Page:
Based on the James S.A. Corey (Daniel Abraham and Ty Franck) series of the same name, The Expanse is set some hundreds of years in humanity’s future, at a point where humans have colonized Mars and all but mastered space travel. Still, for all that humanity has achieved in the show’s world, for all the technological innovation that has given humankind command over space—space!—The Expanse doesn’t for one second pretend that this means our instinct to tribalize, to villainize the Other as an existential threat is going to just disappear. Insecure over their continued dependence on Earth as they continue the long, painful process of terraforming, Martians have evolved into a highly militarized society, whose brinksmanship with the United Nations-controlled Earth has resulted in a precariously balanced Cold War. The Belters, meanwhile, feel even less independent and more dismissed, way out in the dark of the asteroid belt, with overcrowded stations that never have enough food, medicine, or gravitational therapy, and thus have, in their turn, begun to form guerrilla OPA (Outer Planet Alliance) cells of rebellion with more than a shade of Ireland’s IRA. In the meantime, a mysterious cabal of mercenary capitalists have discovered and begun tests to weaponize a sentient alien protomolecule, because, duh, if it can be weaponized, man will find a way.
Navigating this complex web of political, martial, and existential intrigue are a rogue collection of freelancers-turned-outcasts aboard the stolen Martian gunship Rocinante—including Earther captain Jim Holden (Steven Strait), Belter engineer Naomi Nagata (Dominique Tipper), Earther mechanic/muscle Amos Burton (Wes Chatham), Martian pilot/ex-Marine Alex Kamal (Cas Anvar), and, as of halfway through season two, Belter botanist Dr. Prax Meng (Terry Chen), one of the few survivors of the devastation of Ganymede station—who stumble into the role of vigilante heroes early in the first season and remain on the run from all authorities thereafter. On Earth, U.N. Undersecretaries Chrisjen Avasarala (Shohreh Aghdashloo) and Sadavir Errinwright (Shawn Doyle) and Avasarala’s personal spy, Cotyar (Nick E. Tarabay), negotiate and scheme in equal measure, while Gunnery Sergeant Bobbie Draper represents the Martian agenda and Drummer (Cara Gee), Anderson Dawes (Jared Harris), and Fred Johnson (Chad L. Coleman) take up the triumverate approach to the Outer Planets’ cause out in the Belt. Their arc is finished, but in the first two seasons, Belter detective Joe Miller (Thomas Jane) gumshoes his way after missing Earther heiress/revolutionary, Julie Mao (Florence Faivre).
It is, in two words, A Lot. In the wrong hands, it might even be Too Much. But under the watchful eye of series creators Mark Fergus and Hawk Ostby (Iron Man, Children of Men), and with both members of James S.A. Corey’s real-life writing team heading up the writers room, as well as SyFy’s full support (and budget) behind it, The Expanse is not just spectacular, but, in the most literal sense, epic.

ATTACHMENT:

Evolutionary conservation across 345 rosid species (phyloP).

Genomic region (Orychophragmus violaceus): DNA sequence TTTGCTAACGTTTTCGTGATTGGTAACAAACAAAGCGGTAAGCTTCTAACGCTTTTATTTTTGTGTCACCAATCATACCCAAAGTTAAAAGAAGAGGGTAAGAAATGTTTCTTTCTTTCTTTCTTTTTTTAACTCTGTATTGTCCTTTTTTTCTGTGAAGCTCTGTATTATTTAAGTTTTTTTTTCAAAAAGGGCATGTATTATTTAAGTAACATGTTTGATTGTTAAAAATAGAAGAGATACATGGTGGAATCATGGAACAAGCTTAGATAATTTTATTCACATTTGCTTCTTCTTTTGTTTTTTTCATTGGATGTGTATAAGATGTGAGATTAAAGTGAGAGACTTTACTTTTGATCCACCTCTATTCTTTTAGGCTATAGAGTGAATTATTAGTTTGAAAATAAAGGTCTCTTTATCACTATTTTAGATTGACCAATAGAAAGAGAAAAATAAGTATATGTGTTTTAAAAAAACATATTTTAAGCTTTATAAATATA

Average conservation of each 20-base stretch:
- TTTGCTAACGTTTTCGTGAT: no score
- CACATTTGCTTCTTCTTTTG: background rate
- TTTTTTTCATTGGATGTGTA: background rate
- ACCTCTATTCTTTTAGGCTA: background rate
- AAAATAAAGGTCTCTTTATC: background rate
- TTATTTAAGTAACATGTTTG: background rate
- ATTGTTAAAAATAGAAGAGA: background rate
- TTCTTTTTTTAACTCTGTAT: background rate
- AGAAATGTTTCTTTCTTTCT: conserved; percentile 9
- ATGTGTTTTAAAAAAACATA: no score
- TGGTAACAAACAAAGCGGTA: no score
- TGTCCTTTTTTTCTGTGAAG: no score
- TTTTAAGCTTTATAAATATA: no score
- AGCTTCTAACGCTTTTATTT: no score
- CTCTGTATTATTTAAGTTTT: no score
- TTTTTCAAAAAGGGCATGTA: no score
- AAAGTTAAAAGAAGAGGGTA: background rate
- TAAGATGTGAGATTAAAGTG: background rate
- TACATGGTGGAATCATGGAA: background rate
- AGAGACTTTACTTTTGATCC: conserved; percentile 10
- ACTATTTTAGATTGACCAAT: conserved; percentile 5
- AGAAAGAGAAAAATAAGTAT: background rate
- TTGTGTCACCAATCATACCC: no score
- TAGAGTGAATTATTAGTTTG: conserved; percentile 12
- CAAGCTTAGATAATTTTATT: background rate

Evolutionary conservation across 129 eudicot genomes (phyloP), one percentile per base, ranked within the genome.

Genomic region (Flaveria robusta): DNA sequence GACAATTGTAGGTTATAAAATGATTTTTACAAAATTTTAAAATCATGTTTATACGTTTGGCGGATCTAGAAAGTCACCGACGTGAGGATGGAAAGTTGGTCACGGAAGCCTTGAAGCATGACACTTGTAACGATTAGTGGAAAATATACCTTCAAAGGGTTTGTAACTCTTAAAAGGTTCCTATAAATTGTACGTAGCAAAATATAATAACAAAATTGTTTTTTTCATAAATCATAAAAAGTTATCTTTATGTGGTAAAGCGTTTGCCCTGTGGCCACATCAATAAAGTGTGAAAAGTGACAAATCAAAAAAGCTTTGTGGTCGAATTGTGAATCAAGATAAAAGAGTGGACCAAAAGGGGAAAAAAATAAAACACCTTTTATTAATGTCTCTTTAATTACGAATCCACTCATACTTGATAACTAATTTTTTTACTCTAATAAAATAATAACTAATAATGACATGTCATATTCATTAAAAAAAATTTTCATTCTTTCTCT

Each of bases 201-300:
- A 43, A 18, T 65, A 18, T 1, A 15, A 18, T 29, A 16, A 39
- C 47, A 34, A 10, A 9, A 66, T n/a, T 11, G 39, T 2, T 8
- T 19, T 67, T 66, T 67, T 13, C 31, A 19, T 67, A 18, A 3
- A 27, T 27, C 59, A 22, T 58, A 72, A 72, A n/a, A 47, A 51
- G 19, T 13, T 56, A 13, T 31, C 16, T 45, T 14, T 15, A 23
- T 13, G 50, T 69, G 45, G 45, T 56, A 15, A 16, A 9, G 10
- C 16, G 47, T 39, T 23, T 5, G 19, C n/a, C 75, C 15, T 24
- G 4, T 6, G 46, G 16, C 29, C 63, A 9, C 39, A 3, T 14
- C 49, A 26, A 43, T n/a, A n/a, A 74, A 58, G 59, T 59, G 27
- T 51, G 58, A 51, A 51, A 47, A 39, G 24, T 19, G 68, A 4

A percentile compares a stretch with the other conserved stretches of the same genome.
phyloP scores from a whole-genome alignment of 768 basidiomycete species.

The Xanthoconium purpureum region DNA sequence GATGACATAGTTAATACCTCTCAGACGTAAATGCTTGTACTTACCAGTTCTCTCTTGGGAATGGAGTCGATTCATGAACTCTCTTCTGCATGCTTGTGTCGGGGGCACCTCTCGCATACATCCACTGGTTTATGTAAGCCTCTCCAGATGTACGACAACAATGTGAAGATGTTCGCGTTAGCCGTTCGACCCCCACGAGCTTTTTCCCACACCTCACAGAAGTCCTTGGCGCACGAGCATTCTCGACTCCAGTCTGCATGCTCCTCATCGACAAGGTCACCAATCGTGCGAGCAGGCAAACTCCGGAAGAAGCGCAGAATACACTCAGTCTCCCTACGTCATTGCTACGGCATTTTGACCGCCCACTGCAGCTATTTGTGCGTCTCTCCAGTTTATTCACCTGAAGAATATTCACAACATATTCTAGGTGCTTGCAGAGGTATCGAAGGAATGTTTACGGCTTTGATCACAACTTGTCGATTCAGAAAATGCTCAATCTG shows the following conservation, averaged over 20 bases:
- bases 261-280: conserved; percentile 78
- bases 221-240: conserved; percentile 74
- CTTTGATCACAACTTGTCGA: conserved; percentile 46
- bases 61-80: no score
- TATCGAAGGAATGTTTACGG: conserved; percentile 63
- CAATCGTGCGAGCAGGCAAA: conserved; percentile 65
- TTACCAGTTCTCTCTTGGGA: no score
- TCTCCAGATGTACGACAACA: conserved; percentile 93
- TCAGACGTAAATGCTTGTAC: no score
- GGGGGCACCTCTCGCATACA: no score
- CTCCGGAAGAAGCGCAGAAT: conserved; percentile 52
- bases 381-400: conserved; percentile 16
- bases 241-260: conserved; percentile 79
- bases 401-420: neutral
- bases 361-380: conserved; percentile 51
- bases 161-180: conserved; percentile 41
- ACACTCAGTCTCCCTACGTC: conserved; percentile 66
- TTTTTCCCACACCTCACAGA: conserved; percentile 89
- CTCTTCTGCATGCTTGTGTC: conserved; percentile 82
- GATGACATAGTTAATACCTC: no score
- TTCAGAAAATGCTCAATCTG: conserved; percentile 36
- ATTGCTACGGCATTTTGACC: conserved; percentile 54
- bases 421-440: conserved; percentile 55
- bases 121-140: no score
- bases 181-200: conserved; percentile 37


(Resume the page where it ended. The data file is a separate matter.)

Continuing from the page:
To render the complexity of the nine-novels-and-counting story, the creative team has gone all in on the visual style. Every shot on The Expanse is artful. Every sequence in low- or zero-grav, a meticulously crafted ballet. While the series is shot in a washed-out cool blue, it is overlaid with a rich, moody pallet of deep blue, purple, red, green, and blinding white that fills the dark frames of sunless ships and stations and subterranean lunar corridors with vibrant life, reflecting the richness of the human experience even in the dead vacuum of space. Planet-side, this richness is condensed in the lush wardrobe and ostentatiously over-large jewels of humanity’s greatest defender, the pirate-mouthed Avasarala. The protomolecule’s eerie cerulean luminescence, meanwhile, is just as vibrant, but stands out in stark contrast to the warmer tones humanity is surrounded by. Not one frame on The Expanse passes without asking you to take note of what it’s doing, and what, in the long run, it means.
And this is critical, because the show is doing a lot, and aiming to mean just as much. As season three opened, the extra-solar alien protomolecule that dogged Mars, Earth, and the crew of the Roci has broken free of Pandora’s lunar box. Mars and Earth are micrometers from war. The scrappy, far-flung Belter revolutionaries are suddenly armed to the nuclear teeth. Jim Holden and the Rocinante crew are more dumbly heroic and hunted than ever. Avasarala and Bobbie Draper are finding common ground. Everything is coming to a head.
Seriously, if you’re not already watching this heart-pounding, deeply human show, you’re going to want to set aside a weekend to get caught up. It is only going to get more compelling—and more epically stunning—as the complexity mounts.
The Expanse airs on SyFy on Wednesdays at 9pm ET. Seasons one and two are available streaming on Amazon Prime.